Springer Online Journal Archives 1860-2000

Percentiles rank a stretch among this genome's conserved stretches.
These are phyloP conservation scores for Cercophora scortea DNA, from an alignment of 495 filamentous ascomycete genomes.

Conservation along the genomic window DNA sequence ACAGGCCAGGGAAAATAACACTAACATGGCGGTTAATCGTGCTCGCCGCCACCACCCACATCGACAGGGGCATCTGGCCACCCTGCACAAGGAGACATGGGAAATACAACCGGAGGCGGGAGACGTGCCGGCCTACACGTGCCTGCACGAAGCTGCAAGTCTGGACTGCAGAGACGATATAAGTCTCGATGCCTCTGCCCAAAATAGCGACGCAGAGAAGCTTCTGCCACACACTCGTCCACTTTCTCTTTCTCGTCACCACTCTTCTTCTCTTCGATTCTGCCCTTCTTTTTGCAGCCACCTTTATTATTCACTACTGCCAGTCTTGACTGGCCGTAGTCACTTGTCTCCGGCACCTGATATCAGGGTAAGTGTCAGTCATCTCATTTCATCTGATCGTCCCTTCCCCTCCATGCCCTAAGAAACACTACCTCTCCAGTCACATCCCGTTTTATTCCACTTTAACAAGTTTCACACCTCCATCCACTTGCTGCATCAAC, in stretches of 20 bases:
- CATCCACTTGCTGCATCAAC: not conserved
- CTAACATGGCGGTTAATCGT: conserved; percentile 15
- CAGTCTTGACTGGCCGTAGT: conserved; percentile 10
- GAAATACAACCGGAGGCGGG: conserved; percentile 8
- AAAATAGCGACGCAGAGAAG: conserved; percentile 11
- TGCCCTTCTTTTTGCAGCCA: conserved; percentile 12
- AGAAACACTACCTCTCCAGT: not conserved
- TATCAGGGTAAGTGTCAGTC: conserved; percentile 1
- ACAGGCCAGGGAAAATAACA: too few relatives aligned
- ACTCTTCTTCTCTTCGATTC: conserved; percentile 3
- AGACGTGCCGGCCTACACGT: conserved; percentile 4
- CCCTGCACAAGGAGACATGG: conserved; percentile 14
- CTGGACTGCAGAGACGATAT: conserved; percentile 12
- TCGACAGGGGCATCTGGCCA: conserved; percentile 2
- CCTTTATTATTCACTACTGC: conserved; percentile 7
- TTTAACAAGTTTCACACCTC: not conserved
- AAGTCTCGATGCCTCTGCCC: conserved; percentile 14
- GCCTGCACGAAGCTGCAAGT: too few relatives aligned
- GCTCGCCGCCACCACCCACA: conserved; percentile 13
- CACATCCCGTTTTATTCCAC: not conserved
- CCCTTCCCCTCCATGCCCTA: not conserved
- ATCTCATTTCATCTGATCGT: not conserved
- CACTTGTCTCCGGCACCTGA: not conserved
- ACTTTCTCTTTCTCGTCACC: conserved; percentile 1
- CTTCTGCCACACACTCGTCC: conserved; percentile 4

Abstract Pneumocystis carinii (Pc) infection was observed in three of five rhesus monkeys infected with simian immunodeficiency virus (SIVmac251). They showed severe symptoms similar to those associated with human acquired immunodeficiency syndrome (AIDS). Histopathology revealed severe pulmonary pneumocystosis in one of three Pc-positive monkeys, and anti-Pc antibodies were detected in sera from two of the three monkeys. Localization of Pc organisms in various organs of the monkeys was examined by the polymerase-chain-reaction (PCR) method, and Pc-specific bands of DNA amplification were detected in the liver, kidney, spleen, adrenal gland, testis, brain, and other organs examined, but no Pc organism was found in these organs by histopathologic examination. These results suggest that the activation of a latent infection of Pc occurs in SIV-infected rhesus monkeys as well as in human AIDS. Experimental transmission of Pc derived from a simian was attempted in severe combined immunodeficiency (SCID) mice and athymic nude (rnu/rnu, F344) rats. These animals were inoculated intranasally with 104 Pc cysts, but neither histopathologic changes nor Pc organisms were detected in SCID mice at 4 months after inoculation or in nude rats at 2 months postinoculation, suggesting that simian Pc is species-specific.
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